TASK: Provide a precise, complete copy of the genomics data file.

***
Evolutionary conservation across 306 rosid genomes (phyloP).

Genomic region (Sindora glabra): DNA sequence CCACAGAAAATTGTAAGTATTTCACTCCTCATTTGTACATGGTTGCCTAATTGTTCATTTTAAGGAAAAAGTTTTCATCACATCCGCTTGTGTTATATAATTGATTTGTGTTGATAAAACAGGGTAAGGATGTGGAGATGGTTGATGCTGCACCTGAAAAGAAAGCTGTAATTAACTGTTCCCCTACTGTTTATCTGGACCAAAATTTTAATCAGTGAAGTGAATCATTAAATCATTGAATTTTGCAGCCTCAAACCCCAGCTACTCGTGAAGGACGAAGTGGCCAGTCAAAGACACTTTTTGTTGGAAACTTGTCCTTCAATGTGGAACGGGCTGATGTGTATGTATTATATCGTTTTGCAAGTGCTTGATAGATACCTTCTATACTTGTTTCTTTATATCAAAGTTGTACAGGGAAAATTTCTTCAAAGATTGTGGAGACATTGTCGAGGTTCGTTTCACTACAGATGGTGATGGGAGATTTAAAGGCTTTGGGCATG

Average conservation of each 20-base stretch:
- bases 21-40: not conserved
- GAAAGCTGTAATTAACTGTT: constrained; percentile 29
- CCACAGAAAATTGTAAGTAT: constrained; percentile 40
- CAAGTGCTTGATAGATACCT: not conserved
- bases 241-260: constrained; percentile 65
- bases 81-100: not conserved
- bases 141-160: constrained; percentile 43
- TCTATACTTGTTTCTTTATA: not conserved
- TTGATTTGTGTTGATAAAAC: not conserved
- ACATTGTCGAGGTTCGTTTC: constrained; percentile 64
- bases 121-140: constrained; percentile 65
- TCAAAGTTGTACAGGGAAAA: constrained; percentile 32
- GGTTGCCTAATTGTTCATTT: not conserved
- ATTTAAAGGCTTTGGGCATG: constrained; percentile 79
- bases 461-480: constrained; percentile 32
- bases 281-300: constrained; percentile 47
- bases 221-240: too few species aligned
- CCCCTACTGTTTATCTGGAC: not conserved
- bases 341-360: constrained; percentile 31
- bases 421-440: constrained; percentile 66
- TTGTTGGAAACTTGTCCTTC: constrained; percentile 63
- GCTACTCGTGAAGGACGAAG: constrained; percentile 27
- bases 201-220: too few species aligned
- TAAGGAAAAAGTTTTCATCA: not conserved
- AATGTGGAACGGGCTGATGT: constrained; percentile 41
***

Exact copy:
Evolutionary conservation across 306 rosid genomes (phyloP).

Genomic region (Sindora glabra): DNA sequence CCACAGAAAATTGTAAGTATTTCACTCCTCATTTGTACATGGTTGCCTAATTGTTCATTTTAAGGAAAAAGTTTTCATCACATCCGCTTGTGTTATATAATTGATTTGTGTTGATAAAACAGGGTAAGGATGTGGAGATGGTTGATGCTGCACCTGAAAAGAAAGCTGTAATTAACTGTTCCCCTACTGTTTATCTGGACCAAAATTTTAATCAGTGAAGTGAATCATTAAATCATTGAATTTTGCAGCCTCAAACCCCAGCTACTCGTGAAGGACGAAGTGGCCAGTCAAAGACACTTTTTGTTGGAAACTTGTCCTTCAATGTGGAACGGGCTGATGTGTATGTATTATATCGTTTTGCAAGTGCTTGATAGATACCTTCTATACTTGTTTCTTTATATCAAAGTTGTACAGGGAAAATTTCTTCAAAGATTGTGGAGACATTGTCGAGGTTCGTTTCACTACAGATGGTGATGGGAGATTTAAAGGCTTTGGGCATG

Average conservation of each 20-base stretch:
- bases 21-40: not conserved
- GAAAGCTGTAATTAACTGTT: constrained; percentile 29
- CCACAGAAAATTGTAAGTAT: constrained; percentile 40
- CAAGTGCTTGATAGATACCT: not conserved
- bases 241-260: constrained; percentile 65
- bases 81-100: not conserved
- bases 141-160: constrained; percentile 43
- TCTATACTTGTTTCTTTATA: not conserved
- TTGATTTGTGTTGATAAAAC: not conserved
- ACATTGTCGAGGTTCGTTTC: constrained; percentile 64
- bases 121-140: constrained; percentile 65
- TCAAAGTTGTACAGGGAAAA: constrained; percentile 32
- GGTTGCCTAATTGTTCATTT: not conserved
- ATTTAAAGGCTTTGGGCATG: constrained; percentile 79
- bases 461-480: constrained; percentile 32
- bases 281-300: constrained; percentile 47
- bases 221-240: too few species aligned
- CCCCTACTGTTTATCTGGAC: not conserved
- bases 341-360: constrained; percentile 31
- bases 421-440: constrained; percentile 66
- TTGTTGGAAACTTGTCCTTC: constrained; percentile 63
- GCTACTCGTGAAGGACGAAG: constrained; percentile 27
- bases 201-220: too few species aligned
- TAAGGAAAAAGTTTTCATCA: not conserved
- AATGTGGAACGGGCTGATGT: constrained; percentile 41